BMC Genomics

, 13:163

Large-scale transcriptome sequencing and gene analyses in the crab-eating macaque (Macaca fascicularis) for biomedical research

Authors

  • Jae-Won Huh
    • National Primate Research CenterKorea Research Institute of Bioscience and Biotechnology (KRIBB)
  • Young-Hyun Kim
    • University of Science & Technology, National Primate Research Center, KRIBB
  • Sang-Je Park
    • Department of Biological Sciences, College of Natural SciencesPusan National University
  • Dae-Soo Kim
    • Genome Resource Center, Korea Research Institute of Bioscience and Biotechnology (KRIBB)
  • Sang-Rae Lee
    • National Primate Research CenterKorea Research Institute of Bioscience and Biotechnology (KRIBB)
  • Kyoung-Min Kim
    • National Primate Research CenterKorea Research Institute of Bioscience and Biotechnology (KRIBB)
    • University of Science & Technology, National Primate Research Center, KRIBB
  • Kang-Jin Jeong
    • National Primate Research CenterKorea Research Institute of Bioscience and Biotechnology (KRIBB)
  • Ji-Su Kim
    • National Primate Research CenterKorea Research Institute of Bioscience and Biotechnology (KRIBB)
  • Bong-Seok Song
    • National Primate Research CenterKorea Research Institute of Bioscience and Biotechnology (KRIBB)
  • Bo-Woong Sim
    • National Primate Research CenterKorea Research Institute of Bioscience and Biotechnology (KRIBB)
  • Sun-Uk Kim
    • National Primate Research CenterKorea Research Institute of Bioscience and Biotechnology (KRIBB)
  • Sang-Hyun Kim
    • National Primate Research CenterKorea Research Institute of Bioscience and Biotechnology (KRIBB)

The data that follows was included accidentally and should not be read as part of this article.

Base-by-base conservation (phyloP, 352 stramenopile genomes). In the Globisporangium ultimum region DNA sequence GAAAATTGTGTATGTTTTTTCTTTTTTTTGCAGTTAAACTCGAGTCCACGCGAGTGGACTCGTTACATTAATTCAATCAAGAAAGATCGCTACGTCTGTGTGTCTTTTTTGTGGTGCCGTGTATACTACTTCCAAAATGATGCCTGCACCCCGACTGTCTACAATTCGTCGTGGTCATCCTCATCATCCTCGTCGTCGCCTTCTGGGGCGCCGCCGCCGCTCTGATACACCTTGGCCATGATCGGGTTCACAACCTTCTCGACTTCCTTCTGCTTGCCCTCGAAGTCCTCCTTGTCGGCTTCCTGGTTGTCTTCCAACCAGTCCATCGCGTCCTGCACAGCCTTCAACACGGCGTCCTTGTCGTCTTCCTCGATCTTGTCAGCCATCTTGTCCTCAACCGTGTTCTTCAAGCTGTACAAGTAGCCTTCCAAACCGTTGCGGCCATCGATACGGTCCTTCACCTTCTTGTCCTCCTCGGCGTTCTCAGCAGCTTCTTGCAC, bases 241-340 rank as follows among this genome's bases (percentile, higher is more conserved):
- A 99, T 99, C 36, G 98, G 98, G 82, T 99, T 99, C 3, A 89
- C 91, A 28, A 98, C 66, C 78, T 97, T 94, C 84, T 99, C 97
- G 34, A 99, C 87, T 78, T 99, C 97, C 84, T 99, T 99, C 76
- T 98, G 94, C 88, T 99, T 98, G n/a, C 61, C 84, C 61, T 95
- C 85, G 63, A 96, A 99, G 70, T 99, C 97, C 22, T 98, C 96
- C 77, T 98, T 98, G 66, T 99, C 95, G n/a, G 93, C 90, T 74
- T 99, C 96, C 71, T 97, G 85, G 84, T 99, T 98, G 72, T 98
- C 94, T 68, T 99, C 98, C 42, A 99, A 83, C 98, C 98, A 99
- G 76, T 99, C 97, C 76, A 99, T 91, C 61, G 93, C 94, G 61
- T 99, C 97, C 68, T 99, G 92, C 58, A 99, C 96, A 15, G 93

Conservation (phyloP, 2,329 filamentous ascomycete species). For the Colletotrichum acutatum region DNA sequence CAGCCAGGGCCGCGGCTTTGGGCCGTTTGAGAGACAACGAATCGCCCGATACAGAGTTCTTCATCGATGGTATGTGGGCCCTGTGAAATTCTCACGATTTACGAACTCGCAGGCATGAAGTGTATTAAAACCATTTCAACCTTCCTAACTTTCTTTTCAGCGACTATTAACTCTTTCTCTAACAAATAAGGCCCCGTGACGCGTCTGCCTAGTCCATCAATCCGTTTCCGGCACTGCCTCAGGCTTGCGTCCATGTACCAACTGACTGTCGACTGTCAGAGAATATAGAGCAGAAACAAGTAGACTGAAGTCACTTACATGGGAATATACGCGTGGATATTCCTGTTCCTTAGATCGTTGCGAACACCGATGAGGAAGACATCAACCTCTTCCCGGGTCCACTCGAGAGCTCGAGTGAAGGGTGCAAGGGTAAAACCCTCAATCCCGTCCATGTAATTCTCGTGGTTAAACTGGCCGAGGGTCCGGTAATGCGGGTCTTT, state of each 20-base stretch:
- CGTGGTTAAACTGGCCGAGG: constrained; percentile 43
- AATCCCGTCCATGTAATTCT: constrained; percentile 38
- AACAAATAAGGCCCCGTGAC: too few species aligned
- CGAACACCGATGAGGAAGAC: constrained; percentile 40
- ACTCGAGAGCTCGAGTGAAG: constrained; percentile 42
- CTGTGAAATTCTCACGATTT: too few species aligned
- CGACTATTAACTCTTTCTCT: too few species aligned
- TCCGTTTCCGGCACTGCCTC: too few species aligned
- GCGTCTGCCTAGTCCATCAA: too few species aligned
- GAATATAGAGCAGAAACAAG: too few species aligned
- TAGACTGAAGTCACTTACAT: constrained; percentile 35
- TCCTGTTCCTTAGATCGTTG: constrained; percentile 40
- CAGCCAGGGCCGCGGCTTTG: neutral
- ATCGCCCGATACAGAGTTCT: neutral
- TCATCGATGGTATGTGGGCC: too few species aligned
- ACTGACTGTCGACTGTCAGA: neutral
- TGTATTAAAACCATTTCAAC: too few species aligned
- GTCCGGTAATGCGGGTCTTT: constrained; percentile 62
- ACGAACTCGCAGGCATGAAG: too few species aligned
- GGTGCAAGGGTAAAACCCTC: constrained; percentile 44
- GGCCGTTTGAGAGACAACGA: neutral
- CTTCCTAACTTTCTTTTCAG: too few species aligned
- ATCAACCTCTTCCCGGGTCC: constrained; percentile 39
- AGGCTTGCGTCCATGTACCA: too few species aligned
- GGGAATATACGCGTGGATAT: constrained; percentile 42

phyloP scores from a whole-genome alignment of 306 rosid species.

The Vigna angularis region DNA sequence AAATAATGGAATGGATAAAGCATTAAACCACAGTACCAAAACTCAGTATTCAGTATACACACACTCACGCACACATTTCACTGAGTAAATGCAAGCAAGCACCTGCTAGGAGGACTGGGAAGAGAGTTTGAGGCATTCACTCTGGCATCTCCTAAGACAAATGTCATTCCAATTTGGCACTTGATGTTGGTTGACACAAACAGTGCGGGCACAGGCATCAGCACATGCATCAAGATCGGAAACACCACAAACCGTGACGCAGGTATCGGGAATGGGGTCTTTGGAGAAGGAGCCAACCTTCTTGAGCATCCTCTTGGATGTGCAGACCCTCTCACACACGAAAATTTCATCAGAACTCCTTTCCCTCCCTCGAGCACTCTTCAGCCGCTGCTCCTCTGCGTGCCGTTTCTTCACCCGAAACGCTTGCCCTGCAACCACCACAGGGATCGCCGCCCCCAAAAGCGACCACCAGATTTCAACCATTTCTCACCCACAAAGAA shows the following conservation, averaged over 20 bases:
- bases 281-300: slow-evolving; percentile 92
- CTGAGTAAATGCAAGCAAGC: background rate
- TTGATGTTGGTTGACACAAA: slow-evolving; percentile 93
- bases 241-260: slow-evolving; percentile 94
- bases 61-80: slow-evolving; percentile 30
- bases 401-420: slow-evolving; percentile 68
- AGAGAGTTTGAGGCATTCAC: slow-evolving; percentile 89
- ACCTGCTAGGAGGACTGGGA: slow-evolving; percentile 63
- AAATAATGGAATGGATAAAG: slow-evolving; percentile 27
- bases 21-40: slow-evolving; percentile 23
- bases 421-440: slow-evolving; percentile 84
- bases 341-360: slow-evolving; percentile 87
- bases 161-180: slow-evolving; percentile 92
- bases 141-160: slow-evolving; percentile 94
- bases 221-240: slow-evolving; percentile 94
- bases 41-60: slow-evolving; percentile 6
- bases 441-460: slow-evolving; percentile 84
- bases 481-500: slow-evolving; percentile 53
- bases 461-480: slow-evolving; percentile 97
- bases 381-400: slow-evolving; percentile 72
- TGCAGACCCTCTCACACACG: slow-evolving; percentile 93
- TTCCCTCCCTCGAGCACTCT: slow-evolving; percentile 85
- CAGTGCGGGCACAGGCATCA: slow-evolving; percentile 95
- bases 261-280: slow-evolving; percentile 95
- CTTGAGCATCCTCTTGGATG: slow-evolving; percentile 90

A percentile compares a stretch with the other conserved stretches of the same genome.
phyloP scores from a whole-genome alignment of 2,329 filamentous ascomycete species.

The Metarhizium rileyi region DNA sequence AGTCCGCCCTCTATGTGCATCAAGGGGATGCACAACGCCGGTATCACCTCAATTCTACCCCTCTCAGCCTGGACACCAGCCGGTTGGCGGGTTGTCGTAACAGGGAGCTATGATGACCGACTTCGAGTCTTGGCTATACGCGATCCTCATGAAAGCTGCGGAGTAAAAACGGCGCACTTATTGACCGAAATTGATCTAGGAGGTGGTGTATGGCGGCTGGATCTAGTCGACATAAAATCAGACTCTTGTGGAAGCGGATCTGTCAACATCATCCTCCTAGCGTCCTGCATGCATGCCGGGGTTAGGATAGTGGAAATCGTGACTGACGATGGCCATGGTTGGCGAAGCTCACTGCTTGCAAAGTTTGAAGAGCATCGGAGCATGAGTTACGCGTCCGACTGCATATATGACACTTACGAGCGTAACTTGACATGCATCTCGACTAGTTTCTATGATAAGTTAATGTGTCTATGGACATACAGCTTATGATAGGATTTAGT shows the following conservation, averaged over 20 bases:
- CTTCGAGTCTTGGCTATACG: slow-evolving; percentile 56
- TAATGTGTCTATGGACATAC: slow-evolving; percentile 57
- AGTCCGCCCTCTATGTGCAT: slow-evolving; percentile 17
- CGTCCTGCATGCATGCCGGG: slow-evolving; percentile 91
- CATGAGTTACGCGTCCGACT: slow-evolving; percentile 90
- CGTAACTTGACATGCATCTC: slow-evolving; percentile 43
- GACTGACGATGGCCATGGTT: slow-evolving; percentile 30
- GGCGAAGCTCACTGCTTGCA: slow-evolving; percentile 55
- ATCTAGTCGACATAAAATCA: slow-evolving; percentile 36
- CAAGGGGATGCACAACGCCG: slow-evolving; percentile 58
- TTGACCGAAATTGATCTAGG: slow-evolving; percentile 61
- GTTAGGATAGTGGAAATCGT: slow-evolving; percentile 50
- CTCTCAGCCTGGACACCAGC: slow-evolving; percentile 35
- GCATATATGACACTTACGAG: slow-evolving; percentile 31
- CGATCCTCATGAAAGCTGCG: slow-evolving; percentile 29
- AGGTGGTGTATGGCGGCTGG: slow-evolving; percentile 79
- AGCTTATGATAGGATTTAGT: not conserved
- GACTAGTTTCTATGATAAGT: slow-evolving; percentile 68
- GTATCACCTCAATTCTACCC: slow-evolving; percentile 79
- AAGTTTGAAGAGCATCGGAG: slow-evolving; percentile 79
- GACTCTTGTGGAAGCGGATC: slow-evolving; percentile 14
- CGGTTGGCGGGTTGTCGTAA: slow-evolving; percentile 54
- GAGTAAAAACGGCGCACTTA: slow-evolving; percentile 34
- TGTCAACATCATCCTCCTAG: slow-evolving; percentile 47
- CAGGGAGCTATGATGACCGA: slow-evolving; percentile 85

• National Primate Research CenterKorea Research Institute of Bioscience and Biotechnology (KRIBB)
    • University of Science & Technology, National Primate Research Center, KRIBB
Open AccessResearch article

DOI: 10.1186/1471-2164-13-163

Cite this article as:
Huh, J., Kim, Y., Park, S. et al. BMC Genomics (2012) 13: 163. doi:10.1186/1471-2164-13-163

Abstract

Background

As a human replacement, the crab-eating macaque (Macaca fascicularis) is an invaluable non-human primate model for biomedical research, but the lack of genetic information on this primate has represented a significant obstacle for its broader use.

Results

Here, we sequenced the transcriptome of 16 tissues originated from two individuals of crab-eating macaque (male and female), and identified genes to resolve the main obstacles for understanding the biological response of the crab-eating macaque. From 4 million reads with 1.4 billion base sequences, 31,786 isotigs containing genes similar to those of humans, 12,672 novel isotigs, and 348,160 singletons were identified using the GS FLX sequencing method. Approximately 86% of human genes were represented among the genes sequenced in this study. Additionally, 175 tissue-specific transcripts were identified, 81 of which were experimentally validated. In total, 4,314 alternative splicing (AS) events were identified and analyzed. Intriguingly, 10.4% of AS events were associated with transposable element (TE) insertions. Finally, investigation of TE exonization events and evolutionary analysis were conducted, revealing interesting phenomena of human-specific amplified trends in TE exonization events.